Thursday, August 24, 2006
Friday, August 18, 2006
Actor Bruno Kirby, 57, died of leukemia today, and like so many people you don't realize how great they are until they're gone. I always thought of him as just a funny character actor, but looking back I see he's been in some great movies, like "Donnie Brasco", "When Harry Met Sally", and even "The Godfather Part 2", and he's always given a memorable performance.
So why am I posting this here? I was listening to an interview with him recorded back in the 90's and he had some great things to say about his acting process and creating characters which, of course, applies directly to animation. I suggest you listen to it too, but I'll paraphrase some things here. He said you should never play a character for the end result. For example, don't try to make a character funny or sad or frightening. Play the character honestly from his specific point of view, and hopefully this will elicit the desired response in the audience. Every character should believe in what he or she is doing, and should not act "negatively". No one wakes up in the morning and says, "I'm going to do something bad today". Instead they decide to do something that will satisfy their goals, be it love, money, power, celebrity, salvation, etc. He explains it more elegantly than I do, and it's good to keep in mind as you develop an animated performance. I don't know about you, but I'm going to be adding some of his films to my Netflix queue.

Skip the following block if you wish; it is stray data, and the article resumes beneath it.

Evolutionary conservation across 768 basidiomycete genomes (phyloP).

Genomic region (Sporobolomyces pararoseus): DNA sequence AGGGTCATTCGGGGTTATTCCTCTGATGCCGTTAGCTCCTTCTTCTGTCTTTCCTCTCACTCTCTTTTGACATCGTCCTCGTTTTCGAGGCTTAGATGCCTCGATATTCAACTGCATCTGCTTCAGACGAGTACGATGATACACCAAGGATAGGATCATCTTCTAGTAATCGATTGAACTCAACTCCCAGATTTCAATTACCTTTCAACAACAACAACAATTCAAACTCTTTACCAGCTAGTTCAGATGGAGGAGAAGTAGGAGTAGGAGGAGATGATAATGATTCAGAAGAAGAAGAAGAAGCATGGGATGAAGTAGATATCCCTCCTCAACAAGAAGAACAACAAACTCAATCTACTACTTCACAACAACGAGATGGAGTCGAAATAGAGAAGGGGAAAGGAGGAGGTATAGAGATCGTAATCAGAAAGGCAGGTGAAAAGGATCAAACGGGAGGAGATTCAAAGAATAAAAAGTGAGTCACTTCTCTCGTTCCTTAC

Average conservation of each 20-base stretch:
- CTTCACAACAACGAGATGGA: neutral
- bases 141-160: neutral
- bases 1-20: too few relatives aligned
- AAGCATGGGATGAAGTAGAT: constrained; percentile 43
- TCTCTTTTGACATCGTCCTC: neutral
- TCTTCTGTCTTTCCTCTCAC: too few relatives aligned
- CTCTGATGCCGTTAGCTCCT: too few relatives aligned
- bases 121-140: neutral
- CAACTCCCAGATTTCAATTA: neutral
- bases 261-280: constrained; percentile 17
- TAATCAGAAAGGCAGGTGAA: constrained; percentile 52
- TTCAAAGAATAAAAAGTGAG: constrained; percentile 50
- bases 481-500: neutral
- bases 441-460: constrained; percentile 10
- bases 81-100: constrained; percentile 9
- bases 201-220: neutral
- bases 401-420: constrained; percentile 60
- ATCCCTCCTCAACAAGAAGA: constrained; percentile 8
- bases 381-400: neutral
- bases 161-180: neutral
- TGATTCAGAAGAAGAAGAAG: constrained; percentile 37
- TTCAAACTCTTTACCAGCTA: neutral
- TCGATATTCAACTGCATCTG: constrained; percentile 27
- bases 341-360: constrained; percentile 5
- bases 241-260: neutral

Tuesday, August 15, 2006
Friday, August 04, 2006
Or to be more precise, I met Aardman animator Merlin Crossingham, who brought along some of the characters from "Wallace and Gromit: Curse of the Were-Rabbit". I was so busy geeking out on all the goodies he brought that I didn't get a picture of him.
Anyway, it was fascinating to hear him talk about the stop-motion animation process, which I find both intriguing and intimidating. I love the idea of being able to manipulate real models with my hands, but I can't imagine trying to animate a performance straight-ahead, one frame at a time. Much less trying to hide the rigs and not pushing the clay characters off-model. Merlin and his fellow animators have my utmost respect and admiration!